10. TLS Guy Audioholic Overlord

    TLS Guy
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    Yes, that amp will do the trick. I think your plan is a good one.

    Yes, you can check your woofer. Move the cone gently to and fro, by pressing on the center of the dust cap. Make sure it is free and there is no grittiness.

    Measure the DC resistance of the woofer. It should be a bit less than the rated impedance of the woofer.

    Take a 1.5 volt battery and connect it to the woofer terminals, take one of the connections on and off the battery. The woofer cone should fly to and fro.
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  11. riverwalk Audiophyte

    riverwalk
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    Thanks, I will try that, and let you know. Also, I looked at that website of yours. Really neat setup! Are all of those older looking electronics so you can play old formats if you need to or are they for some special use.
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  12. TLS Guy Audioholic Overlord

    TLS Guy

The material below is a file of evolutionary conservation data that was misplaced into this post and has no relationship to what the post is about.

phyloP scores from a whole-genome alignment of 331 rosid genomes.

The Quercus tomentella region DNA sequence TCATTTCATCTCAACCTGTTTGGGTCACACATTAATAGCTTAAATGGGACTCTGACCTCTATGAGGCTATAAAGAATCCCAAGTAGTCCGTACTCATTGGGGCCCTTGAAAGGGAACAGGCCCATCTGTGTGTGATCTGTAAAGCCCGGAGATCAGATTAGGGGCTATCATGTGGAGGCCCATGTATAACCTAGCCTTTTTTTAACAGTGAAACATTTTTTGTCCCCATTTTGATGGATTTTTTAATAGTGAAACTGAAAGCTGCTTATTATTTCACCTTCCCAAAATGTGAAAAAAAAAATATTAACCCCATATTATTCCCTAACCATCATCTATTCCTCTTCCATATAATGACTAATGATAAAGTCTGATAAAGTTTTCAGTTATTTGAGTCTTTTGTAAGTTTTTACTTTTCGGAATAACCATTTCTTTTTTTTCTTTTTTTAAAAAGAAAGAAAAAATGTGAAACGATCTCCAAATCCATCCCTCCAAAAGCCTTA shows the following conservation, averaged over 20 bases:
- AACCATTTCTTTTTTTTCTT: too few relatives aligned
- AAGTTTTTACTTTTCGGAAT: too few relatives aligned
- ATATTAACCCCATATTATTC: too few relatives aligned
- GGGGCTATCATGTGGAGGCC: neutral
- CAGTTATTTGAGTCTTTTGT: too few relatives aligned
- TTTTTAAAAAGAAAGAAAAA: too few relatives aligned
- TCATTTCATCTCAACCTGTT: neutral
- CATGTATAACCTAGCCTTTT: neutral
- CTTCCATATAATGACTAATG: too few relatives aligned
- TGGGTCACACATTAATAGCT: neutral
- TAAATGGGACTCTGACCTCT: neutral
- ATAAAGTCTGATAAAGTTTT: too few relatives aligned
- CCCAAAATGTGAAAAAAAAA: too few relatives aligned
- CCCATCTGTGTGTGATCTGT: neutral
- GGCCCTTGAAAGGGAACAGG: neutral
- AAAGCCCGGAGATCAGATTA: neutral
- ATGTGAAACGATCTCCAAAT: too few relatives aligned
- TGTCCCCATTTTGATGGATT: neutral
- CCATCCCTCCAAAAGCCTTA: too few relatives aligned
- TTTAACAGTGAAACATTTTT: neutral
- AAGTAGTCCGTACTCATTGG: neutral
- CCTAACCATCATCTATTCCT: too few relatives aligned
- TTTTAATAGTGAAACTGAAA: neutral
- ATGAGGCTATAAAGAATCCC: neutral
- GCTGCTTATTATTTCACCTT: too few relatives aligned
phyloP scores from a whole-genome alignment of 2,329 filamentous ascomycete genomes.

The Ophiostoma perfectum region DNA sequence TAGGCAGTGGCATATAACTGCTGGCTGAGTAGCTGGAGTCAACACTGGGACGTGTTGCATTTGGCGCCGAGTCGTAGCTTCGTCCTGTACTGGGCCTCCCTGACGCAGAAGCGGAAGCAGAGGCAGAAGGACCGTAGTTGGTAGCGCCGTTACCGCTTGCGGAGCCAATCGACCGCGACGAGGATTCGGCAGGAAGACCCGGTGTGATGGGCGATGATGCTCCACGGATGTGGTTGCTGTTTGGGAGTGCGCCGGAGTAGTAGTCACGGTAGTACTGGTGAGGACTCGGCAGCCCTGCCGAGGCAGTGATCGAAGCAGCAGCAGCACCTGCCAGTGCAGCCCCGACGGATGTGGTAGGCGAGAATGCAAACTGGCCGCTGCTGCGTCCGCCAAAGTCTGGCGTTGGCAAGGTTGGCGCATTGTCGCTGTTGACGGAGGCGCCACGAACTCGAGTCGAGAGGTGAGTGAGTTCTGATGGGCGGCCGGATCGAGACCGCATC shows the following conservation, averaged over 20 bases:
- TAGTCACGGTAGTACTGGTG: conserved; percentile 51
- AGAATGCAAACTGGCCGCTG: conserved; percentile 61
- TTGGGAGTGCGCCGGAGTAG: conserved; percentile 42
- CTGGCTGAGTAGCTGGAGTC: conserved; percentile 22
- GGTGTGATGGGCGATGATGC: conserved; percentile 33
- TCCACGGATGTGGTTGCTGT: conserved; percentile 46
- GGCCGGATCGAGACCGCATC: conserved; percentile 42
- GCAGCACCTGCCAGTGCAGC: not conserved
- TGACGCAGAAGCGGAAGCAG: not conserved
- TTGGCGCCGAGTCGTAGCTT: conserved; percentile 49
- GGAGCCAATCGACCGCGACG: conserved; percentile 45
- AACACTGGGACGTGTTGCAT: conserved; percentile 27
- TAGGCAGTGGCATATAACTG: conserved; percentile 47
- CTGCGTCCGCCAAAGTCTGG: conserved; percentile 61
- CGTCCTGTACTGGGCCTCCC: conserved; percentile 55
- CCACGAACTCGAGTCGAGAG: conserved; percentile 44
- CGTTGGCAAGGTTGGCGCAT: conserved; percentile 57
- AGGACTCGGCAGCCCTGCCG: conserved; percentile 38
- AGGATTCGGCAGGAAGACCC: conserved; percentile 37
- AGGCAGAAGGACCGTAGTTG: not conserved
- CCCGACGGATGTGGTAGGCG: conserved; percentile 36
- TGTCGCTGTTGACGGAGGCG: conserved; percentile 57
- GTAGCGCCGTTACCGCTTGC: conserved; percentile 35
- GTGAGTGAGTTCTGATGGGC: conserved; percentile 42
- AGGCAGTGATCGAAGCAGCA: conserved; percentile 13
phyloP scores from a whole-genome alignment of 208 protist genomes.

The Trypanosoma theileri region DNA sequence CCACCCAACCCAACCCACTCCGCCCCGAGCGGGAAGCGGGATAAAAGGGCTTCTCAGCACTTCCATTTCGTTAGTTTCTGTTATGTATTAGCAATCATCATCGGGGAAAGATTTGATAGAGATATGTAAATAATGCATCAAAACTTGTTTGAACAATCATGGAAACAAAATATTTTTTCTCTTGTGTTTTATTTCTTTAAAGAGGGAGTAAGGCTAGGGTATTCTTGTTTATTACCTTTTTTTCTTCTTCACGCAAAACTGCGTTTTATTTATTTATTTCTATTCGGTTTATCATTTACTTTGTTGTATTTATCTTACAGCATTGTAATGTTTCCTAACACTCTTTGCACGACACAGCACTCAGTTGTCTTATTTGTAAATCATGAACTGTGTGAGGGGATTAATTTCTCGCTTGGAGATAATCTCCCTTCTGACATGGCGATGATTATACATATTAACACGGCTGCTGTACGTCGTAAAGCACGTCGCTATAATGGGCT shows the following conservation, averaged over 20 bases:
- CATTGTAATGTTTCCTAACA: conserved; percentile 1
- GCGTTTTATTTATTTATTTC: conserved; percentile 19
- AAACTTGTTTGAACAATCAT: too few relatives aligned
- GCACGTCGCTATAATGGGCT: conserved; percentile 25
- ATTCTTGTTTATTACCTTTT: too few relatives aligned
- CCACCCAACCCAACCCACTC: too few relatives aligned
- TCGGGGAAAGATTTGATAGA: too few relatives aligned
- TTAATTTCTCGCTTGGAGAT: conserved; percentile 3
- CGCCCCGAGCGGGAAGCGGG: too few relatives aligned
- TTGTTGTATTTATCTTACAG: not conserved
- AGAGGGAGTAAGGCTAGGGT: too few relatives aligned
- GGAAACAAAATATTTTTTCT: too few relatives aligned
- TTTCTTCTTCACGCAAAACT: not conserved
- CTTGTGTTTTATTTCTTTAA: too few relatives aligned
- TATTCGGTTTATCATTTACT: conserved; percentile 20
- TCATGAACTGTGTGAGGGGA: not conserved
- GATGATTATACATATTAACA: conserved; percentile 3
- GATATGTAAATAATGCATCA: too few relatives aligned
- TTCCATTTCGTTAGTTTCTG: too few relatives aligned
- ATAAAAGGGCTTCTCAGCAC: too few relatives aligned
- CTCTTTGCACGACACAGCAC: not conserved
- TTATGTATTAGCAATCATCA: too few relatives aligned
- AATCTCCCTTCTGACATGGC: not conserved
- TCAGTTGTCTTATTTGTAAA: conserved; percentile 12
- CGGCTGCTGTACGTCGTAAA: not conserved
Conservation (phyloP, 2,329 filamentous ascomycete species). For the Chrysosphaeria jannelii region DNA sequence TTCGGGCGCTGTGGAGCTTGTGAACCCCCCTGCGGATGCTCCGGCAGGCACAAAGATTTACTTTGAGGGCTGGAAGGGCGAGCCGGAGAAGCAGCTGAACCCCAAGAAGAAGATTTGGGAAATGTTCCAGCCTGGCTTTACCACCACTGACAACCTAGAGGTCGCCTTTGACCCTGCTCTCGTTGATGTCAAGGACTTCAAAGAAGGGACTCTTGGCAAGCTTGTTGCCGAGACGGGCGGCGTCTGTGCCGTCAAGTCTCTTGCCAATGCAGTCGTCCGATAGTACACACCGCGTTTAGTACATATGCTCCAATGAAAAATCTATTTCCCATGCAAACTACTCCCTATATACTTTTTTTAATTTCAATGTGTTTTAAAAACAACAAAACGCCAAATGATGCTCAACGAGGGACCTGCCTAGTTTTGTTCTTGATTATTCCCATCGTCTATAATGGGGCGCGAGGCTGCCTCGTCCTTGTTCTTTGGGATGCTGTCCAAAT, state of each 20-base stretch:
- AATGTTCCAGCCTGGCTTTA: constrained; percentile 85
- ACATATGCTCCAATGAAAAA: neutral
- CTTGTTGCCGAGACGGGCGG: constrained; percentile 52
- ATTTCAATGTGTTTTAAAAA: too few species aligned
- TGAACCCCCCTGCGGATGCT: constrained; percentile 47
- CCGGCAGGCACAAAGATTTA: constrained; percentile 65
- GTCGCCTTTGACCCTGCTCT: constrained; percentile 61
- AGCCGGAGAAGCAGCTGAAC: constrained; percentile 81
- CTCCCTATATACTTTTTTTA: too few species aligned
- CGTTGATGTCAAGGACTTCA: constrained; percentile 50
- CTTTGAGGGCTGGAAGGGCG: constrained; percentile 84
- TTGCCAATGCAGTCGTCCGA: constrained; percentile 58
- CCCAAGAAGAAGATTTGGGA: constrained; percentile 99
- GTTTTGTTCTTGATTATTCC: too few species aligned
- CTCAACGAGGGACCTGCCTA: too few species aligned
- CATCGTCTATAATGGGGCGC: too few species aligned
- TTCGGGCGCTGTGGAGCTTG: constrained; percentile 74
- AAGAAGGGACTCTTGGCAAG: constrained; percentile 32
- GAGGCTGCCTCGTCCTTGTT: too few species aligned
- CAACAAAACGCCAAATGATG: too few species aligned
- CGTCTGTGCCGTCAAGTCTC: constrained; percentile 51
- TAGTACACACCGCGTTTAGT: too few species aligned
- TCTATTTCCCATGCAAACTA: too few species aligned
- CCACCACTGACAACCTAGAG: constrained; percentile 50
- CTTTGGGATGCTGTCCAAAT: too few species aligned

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    You are just starting out, but I'm an old geyser, and alleged on these forums to be curmudgeonly also.

    I have been collecting music seriously since I was quite young. In those days there was a mix of 78s and LPs. The LP introduced in 1948, a year after I was born gradually took over from the 78 during my early childhood. I have been a serious collector of LPs since age 7 and have a fairly decent collection. The turntables you see have been with me most of my life, those three since my early college days, although some of the arms have changed.

    The turntable on the left is mainly for playing 78 rpm discs. The dedicated preamp for this turntable is a Quad 22 tube model from the early sixties. It contains all the EQ curves for most 78s ever pressed. Different companies required different playback curves for their discs. The two outer turntables are Garrard 301s, which were first produced in the late fifties and set an entirely new standard in disc reproduction, and is one of the great landmark products in the history of audio. The arm on the left is the Decca ffss, with 78 and LP heads. Designed by Stan Kelly, and introduced at the dawn of the stereo LP era was another landmark product. The other arms are SME, one a Mk III the other a MK II improved.

    Now to the tape decks. Above the turntables in the middle is a mastering professional cassette deck from 1984.

    On the left of that is a Revox A77 MK II two track high speed. This machine I restored from a pretty sorry state. It plays and records tape in one direction, there two audio tracks for stereo. It plays at 15 and 7.5 inches per second. Just above it is a dbx II encode/decode noise reduction unit. There were a few prerecorded tapes made in this format by Barclay Crocker and I have a few.